This post has been a long time coming as I’ve battled anxiety for over nearly two decades. I can pin point it starting following a car accident in which I was rear-ended in 2001. My chronic headaches started that day and from there I began to experience depression and anxiety and then endured years of various prescription drugs and therapies that promised to help but often made it worse.
Don’t know what it feels like to have anxiety? Picture having a shortness of breath, your chest feeling tight and constricted, your heart is racing, your mind is moving a million miles a minute, you’re having trouble concentrating, you’re imagining worse case scenarios on repeat…It’s scary. And having these feelings regularly can be really draining. My anxiety can also manifest itself in negative self talk and it particularly kicks in during times of change, in scenarios where I am not in control and when my stress levels are in overdrive.
Today, I take no medication for my anxiety which is a huge feat. It wasn’t until I became self employed that I achieved this, either. Oftentimes, when it comes to things like anxiety or depression, we’re made to feel ashamed to admitting whether we battle them. I’ve come to accept my anxiety and worked hard to have more self-acceptance of the fact that it is a part of my life. I will say that it has been much better since I stopped working in a traditional office environment. Removing myself from the many stressors I battled in a more corporate environment has done wonders for my mental health and for that, I am grateful every day.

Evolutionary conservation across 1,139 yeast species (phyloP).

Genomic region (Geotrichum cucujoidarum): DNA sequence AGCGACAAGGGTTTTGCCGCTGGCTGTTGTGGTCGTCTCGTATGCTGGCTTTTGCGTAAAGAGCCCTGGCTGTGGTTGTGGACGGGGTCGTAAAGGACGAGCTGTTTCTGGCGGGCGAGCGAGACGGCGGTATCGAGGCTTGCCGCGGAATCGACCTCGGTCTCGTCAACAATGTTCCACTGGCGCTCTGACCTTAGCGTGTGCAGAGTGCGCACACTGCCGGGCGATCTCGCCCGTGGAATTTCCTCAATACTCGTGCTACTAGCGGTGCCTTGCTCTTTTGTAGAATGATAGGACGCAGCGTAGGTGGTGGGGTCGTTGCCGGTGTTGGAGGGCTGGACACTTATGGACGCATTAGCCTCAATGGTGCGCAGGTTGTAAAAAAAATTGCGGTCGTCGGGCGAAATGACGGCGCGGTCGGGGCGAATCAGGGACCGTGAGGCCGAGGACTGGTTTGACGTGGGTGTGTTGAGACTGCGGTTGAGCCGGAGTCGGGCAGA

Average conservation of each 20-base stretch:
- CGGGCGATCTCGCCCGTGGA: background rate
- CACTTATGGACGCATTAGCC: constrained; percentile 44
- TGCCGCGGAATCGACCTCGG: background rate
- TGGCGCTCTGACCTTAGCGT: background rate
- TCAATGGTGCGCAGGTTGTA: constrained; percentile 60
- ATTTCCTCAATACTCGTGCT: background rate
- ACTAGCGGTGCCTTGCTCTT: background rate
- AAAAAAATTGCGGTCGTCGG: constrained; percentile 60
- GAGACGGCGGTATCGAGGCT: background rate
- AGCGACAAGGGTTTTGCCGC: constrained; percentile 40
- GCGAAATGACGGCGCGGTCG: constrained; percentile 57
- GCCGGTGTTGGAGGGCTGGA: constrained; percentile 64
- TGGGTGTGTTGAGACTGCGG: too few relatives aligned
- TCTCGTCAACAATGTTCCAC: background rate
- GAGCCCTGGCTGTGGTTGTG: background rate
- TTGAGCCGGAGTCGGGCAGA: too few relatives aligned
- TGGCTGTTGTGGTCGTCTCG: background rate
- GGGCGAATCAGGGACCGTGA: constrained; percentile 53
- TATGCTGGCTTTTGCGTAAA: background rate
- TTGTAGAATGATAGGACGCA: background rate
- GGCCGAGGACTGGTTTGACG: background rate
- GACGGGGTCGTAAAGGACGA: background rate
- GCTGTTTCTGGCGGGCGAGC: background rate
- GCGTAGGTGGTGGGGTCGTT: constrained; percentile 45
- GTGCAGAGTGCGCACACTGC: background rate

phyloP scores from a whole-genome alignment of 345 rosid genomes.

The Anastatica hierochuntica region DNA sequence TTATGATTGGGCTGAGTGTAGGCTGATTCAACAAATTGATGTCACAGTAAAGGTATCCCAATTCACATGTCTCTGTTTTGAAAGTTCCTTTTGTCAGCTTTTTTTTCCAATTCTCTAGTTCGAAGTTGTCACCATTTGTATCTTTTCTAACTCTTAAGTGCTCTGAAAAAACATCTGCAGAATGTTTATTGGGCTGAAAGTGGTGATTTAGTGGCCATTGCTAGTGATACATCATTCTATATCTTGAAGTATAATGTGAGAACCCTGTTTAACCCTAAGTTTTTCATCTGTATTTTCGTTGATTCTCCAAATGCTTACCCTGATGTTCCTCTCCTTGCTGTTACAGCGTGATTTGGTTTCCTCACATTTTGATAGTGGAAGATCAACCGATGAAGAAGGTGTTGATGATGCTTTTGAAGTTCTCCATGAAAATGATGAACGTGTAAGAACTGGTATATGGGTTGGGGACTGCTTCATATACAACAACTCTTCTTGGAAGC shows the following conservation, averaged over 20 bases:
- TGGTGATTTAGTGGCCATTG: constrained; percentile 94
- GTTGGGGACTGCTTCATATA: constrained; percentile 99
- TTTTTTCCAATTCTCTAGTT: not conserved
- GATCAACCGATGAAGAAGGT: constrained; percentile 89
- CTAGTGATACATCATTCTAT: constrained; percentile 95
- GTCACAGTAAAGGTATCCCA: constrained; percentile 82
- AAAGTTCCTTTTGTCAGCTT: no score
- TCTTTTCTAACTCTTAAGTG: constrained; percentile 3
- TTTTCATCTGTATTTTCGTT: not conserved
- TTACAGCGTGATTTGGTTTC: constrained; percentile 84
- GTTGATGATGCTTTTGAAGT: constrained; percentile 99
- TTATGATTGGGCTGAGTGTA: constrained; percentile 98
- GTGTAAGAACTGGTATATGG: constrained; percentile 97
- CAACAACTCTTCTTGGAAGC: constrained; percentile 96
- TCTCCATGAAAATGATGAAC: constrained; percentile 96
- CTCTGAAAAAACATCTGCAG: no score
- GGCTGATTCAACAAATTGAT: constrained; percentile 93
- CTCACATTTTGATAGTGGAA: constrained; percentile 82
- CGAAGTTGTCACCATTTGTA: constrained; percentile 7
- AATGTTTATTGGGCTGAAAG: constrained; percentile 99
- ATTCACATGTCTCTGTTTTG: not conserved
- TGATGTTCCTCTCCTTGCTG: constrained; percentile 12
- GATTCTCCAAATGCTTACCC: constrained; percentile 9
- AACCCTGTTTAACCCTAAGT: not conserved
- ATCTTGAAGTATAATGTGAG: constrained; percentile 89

That being said, the anxiety battle is an ongoing one and I have had to figure out a variety of ways to manage it that don’t involve drugs. As I’ve had emails and comments over the year when I’ve mentioned my anxiety from many of you who also battle it, I thought I’d share today what works for me when it comes to managing it.
Breath work is the #1 tip I can provide if you battle anxiety. Learning a variety of breathing exercises has been incredibly helpful for me and I use them now when I can’t sleep, when I’m feeling panic come on or if I’m in need of calming down. One of my favorite exercises is the 4-7-8 rule. You inhale for 4 seconds, hold it for 7 seconds and then exhale for 8 seconds. Another one I like is doing deep breaths in, holding for 2 seconds and then trying to make your exhale as long as possible. Long exhales actually help calm your nervous system and I find these exercises minimize my anxiety after 5-10 minutes no matter the scenario.
Essential oils have a lot of rewarding properties but breathing them in or diffusing them in your home can be really helpful when you need to center and calm yourself. The doTERRA Peace oil is my absolute favorite. The scent is beyond comforting. They have one you can apply to your wrists, etc and also one you can diffuse. My other nighttime rituals designed to help calm and avoid pre-sleep anxiety can be read about here and recently I’ve subbed in this diffuser which automatically turns on every night for and diffuses from 7-9PM. I love it!
Call a friend.
Sometimes my anxiety just needs a distraction and calling a friend is usually just the ticket. Next time you’re feeling overwhelmed, I highly recommend picking up the phone and calling a loved one.